Last week a colleague sent me an email about a website they had been trying to get up and running and had run into a few problems. After having a poke around under the hood I came across the issues. I’d never seen them before.
WordPress is a really stable platform which I’ve been working with since its early days; I thought I’d seen it all. After trouble shooting, making a few minor tweaks to the core the issue hadn’t resolved.
This left one thing. The issue was with the web host.
I contacted the web host and requested they make the server changes and was promptly told this was a CMS issue and not their problem… I need to say, this isn’t a provider I ever use and after my recent encounter would never use and hell would freeze over before I would recommend them to my worst enemy.
After a phone call and several less than helpful emails, the tech it was escalated to remained absolutely adamant it was not a hosting issue decided it would be helpful to explain: “I am not saying anything bad about wordpress but its a free opensource CMS that we do not support as a hosting provider. …we may not understand how the themes or codes communicate or/how it behaves as we did not made the cms. ” [Ok that’s a fair call. Let’s ignore the typos and poor grammar.]
What really got me was: “Like in my sample mobile phone analogy, we provide the network signal , how the phone device or its software device behaves falls outside the network area.”
At this point smoke was coming out of my ears
Firstly, if you’re going to be condescending you could at least use correct grammar.
Seriously though, using his analogy… if the device and its software works perfectly on another network, which in this case it does, it’s going to be an issue with the network.
We had been backwards and forwards with the whole CMS vs Host for the last two days. Given I had finished half a dozen websites with the same base setup over the past six weeks, I can assure you there was nothing wrong with WordPress, the plugins or the theme. A key reason Across Communications develop with WordPress is that it is robust!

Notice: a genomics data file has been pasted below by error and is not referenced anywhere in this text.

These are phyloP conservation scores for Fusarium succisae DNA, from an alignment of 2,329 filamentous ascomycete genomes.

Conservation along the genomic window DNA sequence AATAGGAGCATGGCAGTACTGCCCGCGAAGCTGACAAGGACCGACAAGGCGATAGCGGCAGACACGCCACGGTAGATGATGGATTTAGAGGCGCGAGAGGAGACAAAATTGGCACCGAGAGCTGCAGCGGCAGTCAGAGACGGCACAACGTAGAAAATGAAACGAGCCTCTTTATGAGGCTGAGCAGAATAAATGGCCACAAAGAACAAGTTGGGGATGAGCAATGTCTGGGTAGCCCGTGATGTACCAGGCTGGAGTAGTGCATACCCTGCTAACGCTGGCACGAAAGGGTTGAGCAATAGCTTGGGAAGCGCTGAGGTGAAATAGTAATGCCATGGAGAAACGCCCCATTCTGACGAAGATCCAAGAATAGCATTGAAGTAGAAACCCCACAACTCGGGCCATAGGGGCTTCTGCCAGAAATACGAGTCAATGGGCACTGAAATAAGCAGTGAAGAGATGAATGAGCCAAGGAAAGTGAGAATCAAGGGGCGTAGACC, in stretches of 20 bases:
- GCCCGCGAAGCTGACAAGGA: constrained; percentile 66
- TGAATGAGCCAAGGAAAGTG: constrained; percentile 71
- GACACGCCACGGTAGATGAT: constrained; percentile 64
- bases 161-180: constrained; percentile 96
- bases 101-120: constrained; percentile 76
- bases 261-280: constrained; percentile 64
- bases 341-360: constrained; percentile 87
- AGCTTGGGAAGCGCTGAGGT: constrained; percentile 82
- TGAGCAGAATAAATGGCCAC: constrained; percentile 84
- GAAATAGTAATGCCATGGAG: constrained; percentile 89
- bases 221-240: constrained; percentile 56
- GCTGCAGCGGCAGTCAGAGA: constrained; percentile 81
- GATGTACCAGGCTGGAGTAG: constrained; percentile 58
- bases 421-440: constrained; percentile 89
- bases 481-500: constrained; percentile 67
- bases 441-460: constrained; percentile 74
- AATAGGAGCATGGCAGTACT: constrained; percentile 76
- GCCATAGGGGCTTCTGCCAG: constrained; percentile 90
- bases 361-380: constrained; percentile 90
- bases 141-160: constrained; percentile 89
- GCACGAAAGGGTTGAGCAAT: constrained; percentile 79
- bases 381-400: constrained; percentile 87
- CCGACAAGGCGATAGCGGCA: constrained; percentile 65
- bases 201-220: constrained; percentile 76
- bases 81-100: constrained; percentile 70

The outcome: we’ve moved the site to HostGator.
HostGator exported all of the email accounts (with the mail files) and the other backend stuff as part of the new account setup (which I may add is significantly cheaper for a better package than the host in question).
The moral of the story:
It’s always recommended you use a host which supports your chosen CMS. It’s ridiculous to think that host don’t support a CMS which is used for over 61 500 000 websites worldwide. But hey they exist.
We always use and recommend HostGator. (Lately we’re recommending a different host: SiteGround) They offer highly competitive hosting rates, out of this world 24/7/365 customer service and technical support. And you guessed it; they support WordPress (and Joomla, Drupal and dozens of other commonly used CMS, moodles, shopping carts and other really cool stuff).
In the interest of being totally transparent, Across Communications do get a small commission for recommending HostGator. That’s not why we recommend them though. We recommend them because simply they’re awesome. And our reputation is worth more than the small commission we get paid.
Rochen is also a good host for WordPress (and we don’t get a kick back for saying that). Personally I find the HostGator service more responsive and their rates are a little bit more competitive.
If you’ve got a pain in the ass web host you’d like to give the flick or a website you’d like to us to have a look at, shoot us an email or give Leigh a call on 0403 515 665.